For tax-exempt investors, there is no difference between partial and full reform. They don’t pay taxes, so they only care about their net income, not how the tax system characterizes it. The same is true for corporations, which pay the same tax rates on any income.

But taxable individuals do care. As long as they can use most of their deductions, they would prefer to deduct carried interest against their ordinary income. Better to pay capital gains taxes on $100 and deduct $20 from ordinary income than to just pay capital gains taxes on $80.

Individual investors in these funds are quite well-off, so why would we want to give them a bigger deduction? Two reasons. First, our goal should be a tax system that treats private equity funds neither better nor worse than other ways of structuring investments.

Current practice fails that test. Because of the carried interest loophole I described above, overall fund returns are often under-taxed relative to other forms of investment. Partial reform fixes that problem, but pushes the pendulum slightly too far the other way, over-taxing fund returns when investors are taxable individuals. Full reform gets the balance exactly right.

Second, our goal should be a tax system that treats cash compensation and carried interest equivalently. Current practice again fails, encouraging managers to employ various games to convert cash fees into carried interest. Partial reform fixes that, but again goes slightly too far, making cash more attractive than carry. Full reform treats them identically.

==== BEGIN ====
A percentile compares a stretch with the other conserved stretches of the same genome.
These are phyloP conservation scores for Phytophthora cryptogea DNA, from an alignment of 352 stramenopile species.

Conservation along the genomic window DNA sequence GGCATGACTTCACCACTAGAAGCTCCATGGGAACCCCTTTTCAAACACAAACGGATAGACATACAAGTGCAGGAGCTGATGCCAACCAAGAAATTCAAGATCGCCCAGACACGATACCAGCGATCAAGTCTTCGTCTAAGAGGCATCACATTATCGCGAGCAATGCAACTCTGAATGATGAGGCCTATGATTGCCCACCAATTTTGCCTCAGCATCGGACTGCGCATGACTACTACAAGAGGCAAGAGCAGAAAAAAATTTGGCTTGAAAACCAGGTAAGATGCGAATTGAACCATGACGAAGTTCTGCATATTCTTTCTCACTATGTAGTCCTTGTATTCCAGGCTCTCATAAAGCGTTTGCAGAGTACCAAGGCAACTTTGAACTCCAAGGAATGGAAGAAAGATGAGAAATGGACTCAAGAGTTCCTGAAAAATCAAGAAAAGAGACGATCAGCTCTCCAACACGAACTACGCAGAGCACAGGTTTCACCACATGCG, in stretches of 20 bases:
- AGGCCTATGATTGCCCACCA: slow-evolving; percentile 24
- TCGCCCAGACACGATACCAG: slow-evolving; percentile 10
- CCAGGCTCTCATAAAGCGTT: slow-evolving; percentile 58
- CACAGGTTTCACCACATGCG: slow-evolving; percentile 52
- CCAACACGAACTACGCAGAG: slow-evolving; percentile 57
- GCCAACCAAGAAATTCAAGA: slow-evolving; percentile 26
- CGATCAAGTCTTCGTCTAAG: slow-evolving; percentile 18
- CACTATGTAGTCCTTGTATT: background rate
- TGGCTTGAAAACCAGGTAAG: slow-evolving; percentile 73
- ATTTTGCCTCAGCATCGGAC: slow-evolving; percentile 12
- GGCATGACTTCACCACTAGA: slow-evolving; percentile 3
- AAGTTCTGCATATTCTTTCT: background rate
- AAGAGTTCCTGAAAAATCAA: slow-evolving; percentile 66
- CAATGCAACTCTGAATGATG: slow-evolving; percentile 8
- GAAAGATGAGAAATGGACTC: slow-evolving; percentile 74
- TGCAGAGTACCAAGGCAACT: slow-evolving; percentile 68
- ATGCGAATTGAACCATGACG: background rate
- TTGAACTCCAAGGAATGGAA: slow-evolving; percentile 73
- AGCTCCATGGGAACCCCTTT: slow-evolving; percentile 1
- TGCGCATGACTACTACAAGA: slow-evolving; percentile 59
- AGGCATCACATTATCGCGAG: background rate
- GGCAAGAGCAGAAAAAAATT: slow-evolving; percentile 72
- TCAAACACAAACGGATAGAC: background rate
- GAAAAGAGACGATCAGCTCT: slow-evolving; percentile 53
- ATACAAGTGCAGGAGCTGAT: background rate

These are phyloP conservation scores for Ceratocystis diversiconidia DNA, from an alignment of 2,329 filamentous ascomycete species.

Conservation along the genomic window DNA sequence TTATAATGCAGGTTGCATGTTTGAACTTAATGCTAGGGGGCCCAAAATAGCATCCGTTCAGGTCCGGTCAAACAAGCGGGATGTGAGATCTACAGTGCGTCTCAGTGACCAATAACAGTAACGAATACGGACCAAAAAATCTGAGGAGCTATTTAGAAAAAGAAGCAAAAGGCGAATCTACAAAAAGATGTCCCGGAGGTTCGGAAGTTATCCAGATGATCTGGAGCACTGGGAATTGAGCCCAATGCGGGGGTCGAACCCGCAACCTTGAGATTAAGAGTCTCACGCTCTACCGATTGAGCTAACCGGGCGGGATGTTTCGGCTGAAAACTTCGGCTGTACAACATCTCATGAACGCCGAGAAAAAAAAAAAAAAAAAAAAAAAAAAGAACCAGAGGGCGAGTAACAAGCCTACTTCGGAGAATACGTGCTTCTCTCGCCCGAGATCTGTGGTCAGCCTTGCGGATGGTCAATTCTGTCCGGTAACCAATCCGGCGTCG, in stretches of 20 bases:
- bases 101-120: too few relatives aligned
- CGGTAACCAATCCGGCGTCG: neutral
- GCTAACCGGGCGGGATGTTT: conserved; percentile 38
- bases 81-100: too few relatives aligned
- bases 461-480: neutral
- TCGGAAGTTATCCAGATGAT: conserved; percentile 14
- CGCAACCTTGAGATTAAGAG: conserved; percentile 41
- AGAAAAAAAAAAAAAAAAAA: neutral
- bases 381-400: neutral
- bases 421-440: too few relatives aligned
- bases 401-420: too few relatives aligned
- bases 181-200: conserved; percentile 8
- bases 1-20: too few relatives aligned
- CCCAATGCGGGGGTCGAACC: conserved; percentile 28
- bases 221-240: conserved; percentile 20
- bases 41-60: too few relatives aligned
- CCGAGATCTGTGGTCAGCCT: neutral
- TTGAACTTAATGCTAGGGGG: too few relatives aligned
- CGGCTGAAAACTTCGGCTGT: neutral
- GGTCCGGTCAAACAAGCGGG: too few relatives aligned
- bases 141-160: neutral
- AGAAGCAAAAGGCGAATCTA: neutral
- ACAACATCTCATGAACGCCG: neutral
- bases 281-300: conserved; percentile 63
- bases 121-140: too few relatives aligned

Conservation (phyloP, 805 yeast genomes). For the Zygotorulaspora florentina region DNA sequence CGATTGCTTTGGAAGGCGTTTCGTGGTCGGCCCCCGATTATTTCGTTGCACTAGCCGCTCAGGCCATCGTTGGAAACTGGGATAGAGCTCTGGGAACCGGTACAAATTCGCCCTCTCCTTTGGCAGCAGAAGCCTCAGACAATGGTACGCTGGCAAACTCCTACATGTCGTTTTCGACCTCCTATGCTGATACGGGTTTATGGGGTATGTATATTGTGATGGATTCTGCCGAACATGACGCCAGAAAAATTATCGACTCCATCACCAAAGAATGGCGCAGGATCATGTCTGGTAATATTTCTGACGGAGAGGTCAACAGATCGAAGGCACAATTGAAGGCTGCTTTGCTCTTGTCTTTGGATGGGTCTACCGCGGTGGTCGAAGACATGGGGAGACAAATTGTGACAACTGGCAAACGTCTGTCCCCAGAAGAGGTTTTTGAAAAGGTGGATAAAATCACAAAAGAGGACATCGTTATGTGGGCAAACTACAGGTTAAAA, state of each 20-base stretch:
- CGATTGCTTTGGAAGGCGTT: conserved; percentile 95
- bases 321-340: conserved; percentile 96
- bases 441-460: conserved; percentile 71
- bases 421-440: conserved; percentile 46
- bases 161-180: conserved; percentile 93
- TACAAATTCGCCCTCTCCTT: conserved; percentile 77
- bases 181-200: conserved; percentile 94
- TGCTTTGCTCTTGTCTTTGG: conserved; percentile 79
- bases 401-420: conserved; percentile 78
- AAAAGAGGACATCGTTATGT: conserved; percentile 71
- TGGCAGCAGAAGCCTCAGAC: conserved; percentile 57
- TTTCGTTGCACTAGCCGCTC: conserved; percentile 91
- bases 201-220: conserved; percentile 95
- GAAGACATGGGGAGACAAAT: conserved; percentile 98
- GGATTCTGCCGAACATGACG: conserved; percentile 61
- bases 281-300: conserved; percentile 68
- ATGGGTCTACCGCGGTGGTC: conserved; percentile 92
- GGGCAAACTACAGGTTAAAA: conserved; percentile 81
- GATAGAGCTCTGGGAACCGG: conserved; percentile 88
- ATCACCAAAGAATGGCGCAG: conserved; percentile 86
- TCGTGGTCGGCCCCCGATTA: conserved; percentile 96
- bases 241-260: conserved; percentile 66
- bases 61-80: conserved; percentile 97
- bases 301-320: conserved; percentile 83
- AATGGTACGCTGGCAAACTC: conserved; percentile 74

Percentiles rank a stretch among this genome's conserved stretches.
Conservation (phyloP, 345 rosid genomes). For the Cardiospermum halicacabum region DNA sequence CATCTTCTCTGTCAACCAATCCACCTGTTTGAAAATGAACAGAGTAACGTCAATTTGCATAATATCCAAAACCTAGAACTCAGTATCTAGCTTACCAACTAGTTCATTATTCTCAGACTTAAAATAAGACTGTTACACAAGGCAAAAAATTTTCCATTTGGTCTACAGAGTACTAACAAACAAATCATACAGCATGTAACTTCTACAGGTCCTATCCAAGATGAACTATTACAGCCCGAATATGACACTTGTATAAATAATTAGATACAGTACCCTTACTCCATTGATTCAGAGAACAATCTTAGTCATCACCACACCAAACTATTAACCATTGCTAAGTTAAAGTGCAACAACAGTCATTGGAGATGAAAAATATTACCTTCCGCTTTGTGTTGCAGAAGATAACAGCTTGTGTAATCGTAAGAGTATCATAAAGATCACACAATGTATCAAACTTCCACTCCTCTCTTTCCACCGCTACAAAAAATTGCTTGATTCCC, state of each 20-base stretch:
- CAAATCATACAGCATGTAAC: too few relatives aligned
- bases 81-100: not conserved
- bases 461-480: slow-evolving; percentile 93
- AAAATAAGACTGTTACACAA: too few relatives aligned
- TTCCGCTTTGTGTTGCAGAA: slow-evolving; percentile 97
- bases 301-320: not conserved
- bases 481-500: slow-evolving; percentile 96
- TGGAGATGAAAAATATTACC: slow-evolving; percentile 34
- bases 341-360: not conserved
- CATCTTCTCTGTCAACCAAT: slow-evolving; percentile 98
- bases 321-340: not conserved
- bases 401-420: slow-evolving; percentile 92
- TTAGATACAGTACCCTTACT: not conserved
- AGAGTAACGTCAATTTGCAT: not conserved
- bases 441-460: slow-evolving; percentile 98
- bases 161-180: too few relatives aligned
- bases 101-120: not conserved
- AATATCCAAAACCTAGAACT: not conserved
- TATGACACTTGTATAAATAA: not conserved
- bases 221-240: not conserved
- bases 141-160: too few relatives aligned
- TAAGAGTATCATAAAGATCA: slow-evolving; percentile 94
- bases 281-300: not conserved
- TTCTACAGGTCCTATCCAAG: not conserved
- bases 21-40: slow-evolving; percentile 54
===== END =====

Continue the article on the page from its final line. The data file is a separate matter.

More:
Full reform also solves the most legitimate concern of people who defend current practice. They typically argue that lower tax rates on capital gains reward entrepreneurship, financial risk taking, and sweat equity in new or struggling businesses. And they are right. Love it or hate it (that’s a debate for another day), our tax code provides lower tax rates on capital gains and dividends from creating or improving businesses.

There is no reason those lower rates should not be available for investments made through funds. But partial reform eliminates these lower rates for any gains distributed as carried interest. Full reform solves that problem by crediting all the gains to investors. That’s probably not what many defenders of current practice have in mind. But it does ensure that all capital gains are treated as such.

Managers thus pay labor income taxes, and investors get the usual benefits associated with capital gains. And managers and investors are free to negotiate whatever fund terms are necessary—perhaps including more carried interest—to make their funds viable businesses. This being the tax code, there are some pesky details, especially about how investors can deduct carried interest. But the bottom line is that full reform would tax carried interest just right.

Disclosure: I am currently evaluating whether to invest in an angel syndicate. I have family and friends who manage and invest in private equity funds.